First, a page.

While the exact launch date remains to be confirmed, Cheops is expected to be ready by the end of 2018 for shipping to Kourou, with all testing completed. Once in space, Cheops – the CHaracterising ExOPlanet Satellite – will target nearby, bright stars already known to have orbiting planets.
Through high-precision monitoring of a star’s brightness, scientists will examine the transit of a planet as it passes briefly across the star’s face. This allows the radius of the planet to be accurately measured. For those planets of known mass, the density will be revealed, providing an indication of the structure.
According to press of ESA on April 7 that These key features will help us to understand the formation of planets in the Earth-to-Neptune mass range. The mission will also contribute to ideas about how planets change orbits during their formation and evolution.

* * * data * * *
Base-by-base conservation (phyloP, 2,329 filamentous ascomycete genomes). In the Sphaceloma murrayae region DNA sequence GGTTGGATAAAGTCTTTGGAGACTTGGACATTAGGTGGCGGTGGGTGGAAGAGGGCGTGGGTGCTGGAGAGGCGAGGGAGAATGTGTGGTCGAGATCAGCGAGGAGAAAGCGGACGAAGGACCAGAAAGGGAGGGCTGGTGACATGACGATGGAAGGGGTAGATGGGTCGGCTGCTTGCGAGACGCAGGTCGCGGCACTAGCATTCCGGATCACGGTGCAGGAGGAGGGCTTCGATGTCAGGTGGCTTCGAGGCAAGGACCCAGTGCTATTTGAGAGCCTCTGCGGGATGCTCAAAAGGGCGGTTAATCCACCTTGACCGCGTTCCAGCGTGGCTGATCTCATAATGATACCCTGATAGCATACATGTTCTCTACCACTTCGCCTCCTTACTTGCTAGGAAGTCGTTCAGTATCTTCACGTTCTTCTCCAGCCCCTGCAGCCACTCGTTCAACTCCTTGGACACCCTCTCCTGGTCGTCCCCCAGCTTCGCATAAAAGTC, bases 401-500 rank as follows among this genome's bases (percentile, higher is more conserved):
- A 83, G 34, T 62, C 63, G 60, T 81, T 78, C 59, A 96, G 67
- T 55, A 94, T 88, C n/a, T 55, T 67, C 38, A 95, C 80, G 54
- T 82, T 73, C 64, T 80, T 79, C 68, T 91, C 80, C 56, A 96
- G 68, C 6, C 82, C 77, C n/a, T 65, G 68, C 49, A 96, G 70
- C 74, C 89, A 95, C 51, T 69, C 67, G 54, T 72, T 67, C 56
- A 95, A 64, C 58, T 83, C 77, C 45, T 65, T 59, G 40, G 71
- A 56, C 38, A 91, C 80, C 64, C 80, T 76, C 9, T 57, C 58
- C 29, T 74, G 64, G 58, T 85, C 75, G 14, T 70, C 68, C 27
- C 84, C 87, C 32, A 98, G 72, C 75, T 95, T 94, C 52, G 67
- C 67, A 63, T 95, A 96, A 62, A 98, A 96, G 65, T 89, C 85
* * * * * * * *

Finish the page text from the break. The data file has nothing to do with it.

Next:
Cheops will also identify targets for habitability studies using future ground- and space-based telescopes, including the international James Webb Space Telescope being launched next year.
Cheops will operate in a 700 km altitude orbit around Earth angled about 98º to the equator. As it circles the globe from pole to pole, the satellite will ride the terminator between day and night such that it will always be directly above sunrise or sunset. This orbit offers stable temperatures and a constant solar illumination, keeping the solar array in sunlight while minimising the effects of stray light leaking into the telescope.
Cheops is an ESA mission in partnership with Switzerland and with important contributions from 10 other member states.